Business planning, Growth, Planning stage

The secrets of sole trader success

StartupSmart /

If you’re starting out in business operating as a sole trader – as opposed to operating in a company structure – makes a lot of sense.

 

It’s a sector that’s on the rise.

 

According to research conducted by recruitment firm Kelly Services nearly a fifth of the Australian workforce is self-employed, with numbers swelling in the wake of redundancies sparked by the global financial downturn.

 

Being a sole trader is a good way to reduce the administrative burden on a fledgling business.

 

But if you’re on your own you have to be an exceptional time manager and be clever about branding to give yourself the opportunity to punch above your weight and take on larger companies.

 

Starting on your own

 

Andrew Pride, a business coach with Smart-BIZ Consulting, says rarely do start-up businesses go straight into a company structure.

 

“You would only do that if you were operating a high risk business and needed the limited liability protection a company structure offers or if there are a number of different people in the business,” he says.

 

Pride says that generally speaking: “Until the business starts earning a decent revenue – say roughly more than $50,000 a year – you usually wouldn’t look at a company structure because it’s not until that point that what you’ll save on tax paying the company tax rate will cover the costs of setting up and running the company.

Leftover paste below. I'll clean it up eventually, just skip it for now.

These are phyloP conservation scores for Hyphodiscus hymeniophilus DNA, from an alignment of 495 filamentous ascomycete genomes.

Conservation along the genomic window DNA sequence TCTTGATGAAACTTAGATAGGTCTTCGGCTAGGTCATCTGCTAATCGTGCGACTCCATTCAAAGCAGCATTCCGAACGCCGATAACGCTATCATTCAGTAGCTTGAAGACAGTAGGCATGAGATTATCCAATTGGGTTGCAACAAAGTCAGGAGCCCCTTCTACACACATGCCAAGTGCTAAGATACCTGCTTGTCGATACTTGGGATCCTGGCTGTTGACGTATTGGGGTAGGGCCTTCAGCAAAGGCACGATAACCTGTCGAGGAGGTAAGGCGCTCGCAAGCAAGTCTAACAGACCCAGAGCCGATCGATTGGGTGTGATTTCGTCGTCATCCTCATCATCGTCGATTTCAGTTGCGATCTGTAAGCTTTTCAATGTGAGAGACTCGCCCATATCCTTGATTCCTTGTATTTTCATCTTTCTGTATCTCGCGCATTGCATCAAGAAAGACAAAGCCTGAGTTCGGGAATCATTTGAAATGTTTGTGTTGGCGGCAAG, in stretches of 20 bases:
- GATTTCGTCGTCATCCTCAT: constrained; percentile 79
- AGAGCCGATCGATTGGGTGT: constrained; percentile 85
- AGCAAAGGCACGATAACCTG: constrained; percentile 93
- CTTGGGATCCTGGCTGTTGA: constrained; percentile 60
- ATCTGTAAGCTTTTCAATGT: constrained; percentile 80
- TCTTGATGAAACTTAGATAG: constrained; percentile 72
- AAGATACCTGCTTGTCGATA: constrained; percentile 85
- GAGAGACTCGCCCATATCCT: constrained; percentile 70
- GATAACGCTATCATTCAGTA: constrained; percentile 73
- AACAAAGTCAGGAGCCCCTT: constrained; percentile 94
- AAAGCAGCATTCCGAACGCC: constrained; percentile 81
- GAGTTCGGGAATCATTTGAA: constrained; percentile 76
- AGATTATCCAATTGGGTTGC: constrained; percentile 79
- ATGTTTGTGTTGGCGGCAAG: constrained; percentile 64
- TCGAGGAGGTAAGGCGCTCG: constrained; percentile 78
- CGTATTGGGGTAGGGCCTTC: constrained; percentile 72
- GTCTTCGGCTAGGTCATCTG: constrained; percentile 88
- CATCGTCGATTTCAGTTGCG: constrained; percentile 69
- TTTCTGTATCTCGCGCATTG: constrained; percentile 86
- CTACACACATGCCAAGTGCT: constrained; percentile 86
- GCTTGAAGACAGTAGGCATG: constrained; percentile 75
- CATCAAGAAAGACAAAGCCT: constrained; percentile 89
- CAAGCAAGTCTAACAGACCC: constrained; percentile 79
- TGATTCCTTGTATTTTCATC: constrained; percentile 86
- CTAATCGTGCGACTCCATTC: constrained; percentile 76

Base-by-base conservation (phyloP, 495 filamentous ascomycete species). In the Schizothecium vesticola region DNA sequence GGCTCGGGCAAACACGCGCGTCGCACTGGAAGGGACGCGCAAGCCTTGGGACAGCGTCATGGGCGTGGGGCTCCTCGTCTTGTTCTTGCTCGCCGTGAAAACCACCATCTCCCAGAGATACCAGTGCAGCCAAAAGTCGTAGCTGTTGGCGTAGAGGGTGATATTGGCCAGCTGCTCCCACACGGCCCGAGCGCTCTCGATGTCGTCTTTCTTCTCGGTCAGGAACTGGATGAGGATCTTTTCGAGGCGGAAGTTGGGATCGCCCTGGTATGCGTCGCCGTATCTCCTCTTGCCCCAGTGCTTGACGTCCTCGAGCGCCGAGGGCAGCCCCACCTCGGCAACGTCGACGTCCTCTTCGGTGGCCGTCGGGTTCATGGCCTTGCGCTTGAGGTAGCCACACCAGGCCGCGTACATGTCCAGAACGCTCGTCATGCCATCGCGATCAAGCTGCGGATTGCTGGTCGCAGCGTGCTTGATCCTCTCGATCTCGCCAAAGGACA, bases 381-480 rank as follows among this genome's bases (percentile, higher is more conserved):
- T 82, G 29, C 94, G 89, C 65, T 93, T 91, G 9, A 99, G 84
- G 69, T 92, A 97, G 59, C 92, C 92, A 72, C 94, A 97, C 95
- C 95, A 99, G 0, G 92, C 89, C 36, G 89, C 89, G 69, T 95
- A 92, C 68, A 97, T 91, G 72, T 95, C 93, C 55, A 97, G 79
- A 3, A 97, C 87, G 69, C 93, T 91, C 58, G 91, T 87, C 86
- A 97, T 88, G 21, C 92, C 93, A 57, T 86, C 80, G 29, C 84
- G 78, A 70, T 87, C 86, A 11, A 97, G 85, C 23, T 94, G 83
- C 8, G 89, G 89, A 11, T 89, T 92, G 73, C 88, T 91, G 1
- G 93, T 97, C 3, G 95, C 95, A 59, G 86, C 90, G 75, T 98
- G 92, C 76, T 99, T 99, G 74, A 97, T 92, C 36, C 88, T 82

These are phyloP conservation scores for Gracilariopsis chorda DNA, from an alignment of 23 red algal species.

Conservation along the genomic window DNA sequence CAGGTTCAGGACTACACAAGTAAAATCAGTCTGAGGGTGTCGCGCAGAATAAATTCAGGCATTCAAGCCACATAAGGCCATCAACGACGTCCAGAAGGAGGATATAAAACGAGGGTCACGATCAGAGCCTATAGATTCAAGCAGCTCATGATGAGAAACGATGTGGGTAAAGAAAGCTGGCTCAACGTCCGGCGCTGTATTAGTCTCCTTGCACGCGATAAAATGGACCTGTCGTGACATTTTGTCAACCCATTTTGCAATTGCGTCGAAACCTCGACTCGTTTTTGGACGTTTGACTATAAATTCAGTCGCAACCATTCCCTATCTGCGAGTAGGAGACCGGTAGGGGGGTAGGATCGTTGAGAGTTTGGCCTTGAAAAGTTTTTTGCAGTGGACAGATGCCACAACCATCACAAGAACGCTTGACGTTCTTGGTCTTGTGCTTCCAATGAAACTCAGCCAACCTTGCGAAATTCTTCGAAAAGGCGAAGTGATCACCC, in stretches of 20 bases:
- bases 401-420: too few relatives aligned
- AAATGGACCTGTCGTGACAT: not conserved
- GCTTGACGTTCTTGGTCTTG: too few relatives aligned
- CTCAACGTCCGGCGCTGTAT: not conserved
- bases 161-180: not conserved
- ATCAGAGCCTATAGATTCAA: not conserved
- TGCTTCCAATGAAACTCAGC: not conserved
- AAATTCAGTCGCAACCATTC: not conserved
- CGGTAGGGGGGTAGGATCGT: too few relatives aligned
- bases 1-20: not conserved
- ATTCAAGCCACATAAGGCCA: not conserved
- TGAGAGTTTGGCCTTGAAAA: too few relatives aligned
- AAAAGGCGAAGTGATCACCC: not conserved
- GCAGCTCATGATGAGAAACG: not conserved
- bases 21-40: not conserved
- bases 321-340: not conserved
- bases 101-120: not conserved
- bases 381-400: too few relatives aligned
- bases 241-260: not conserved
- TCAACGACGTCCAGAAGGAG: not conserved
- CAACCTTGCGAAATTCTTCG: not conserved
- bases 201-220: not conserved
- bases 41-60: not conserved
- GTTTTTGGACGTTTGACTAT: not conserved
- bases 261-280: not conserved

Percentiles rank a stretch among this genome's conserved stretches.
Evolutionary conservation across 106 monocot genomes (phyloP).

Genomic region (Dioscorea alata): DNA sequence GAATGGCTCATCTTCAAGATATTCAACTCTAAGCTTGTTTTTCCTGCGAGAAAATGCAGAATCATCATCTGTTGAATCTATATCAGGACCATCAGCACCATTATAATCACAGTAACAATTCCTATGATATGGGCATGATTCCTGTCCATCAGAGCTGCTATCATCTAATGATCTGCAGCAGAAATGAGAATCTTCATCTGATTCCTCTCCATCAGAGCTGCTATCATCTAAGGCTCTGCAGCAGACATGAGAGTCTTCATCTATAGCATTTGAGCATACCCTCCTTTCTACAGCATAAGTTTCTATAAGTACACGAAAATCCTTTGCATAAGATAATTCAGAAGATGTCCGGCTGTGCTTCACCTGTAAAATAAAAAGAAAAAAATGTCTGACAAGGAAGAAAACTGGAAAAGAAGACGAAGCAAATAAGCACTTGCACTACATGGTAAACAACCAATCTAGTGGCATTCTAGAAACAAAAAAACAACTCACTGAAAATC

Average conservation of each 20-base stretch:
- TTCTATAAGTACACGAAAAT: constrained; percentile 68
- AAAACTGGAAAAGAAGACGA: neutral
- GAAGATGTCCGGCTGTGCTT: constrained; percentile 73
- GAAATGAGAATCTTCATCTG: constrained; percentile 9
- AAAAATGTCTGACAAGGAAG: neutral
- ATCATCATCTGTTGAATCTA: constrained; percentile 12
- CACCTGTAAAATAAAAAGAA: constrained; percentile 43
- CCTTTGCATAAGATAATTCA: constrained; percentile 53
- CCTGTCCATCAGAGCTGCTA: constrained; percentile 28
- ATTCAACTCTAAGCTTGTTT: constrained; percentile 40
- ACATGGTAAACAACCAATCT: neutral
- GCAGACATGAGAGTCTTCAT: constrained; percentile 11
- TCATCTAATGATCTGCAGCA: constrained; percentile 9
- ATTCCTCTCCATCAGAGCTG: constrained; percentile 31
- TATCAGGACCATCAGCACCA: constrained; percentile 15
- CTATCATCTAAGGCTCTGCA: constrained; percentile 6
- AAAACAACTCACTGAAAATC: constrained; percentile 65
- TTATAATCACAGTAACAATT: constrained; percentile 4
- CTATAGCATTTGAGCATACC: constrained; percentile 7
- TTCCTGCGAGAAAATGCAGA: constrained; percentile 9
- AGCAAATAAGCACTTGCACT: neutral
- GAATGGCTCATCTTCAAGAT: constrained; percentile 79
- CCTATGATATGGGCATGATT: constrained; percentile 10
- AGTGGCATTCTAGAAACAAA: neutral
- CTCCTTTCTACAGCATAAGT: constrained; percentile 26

“Running a company is more expensive than operating as a sole trader because of the increased accounting and registration fees.

 

“Usually start-ups have enough on their plate worrying about how to pay tax and setting up the right insurances, so using the simpler sole trader structure makes a lot of sense.”

 

Pride says key dynamics sole traders need to manage are overheads and workload.

 

He says a start-up will often begin to market the business, which will generate work, but then make the mistake of putting on a full time employee to cope with the influx of work.

 

He says a smarter approach is to use casual labour to ensure that the business is not burdened with overheads it can’t cope with.

 

Being nimble

 

Amber Daines is a sole trader who runs PR and media training consultancy Bespoke Communications.

 

She says rather than pitch for really big jobs, such as work from huge FMCG brands, she concentrates on smaller, more manageable jobs so that “all my resources are not tied up with one client”.

 

She says: “The benefit of working with me is that each client gets access to director level expertise rather me making the connection with the client initially then getting junior staff to do the actual work.

 

“I do work with freelancers when I need to but I manage these resources myself and the client always has a direct line to me.

 

“It’s all about having a personal relationship with the client and it’s important not to exaggerate what you offer.

“I only outsource work to experts and let the client know some work will be outsourced. I often find clients approach me after having had a bad experience with a large agency.”

 

Daines acknowledges that working with smaller clients increases the risk that they will have less capacity to pay her invoices but says “there’s also that risk if you work with larger businesses”.

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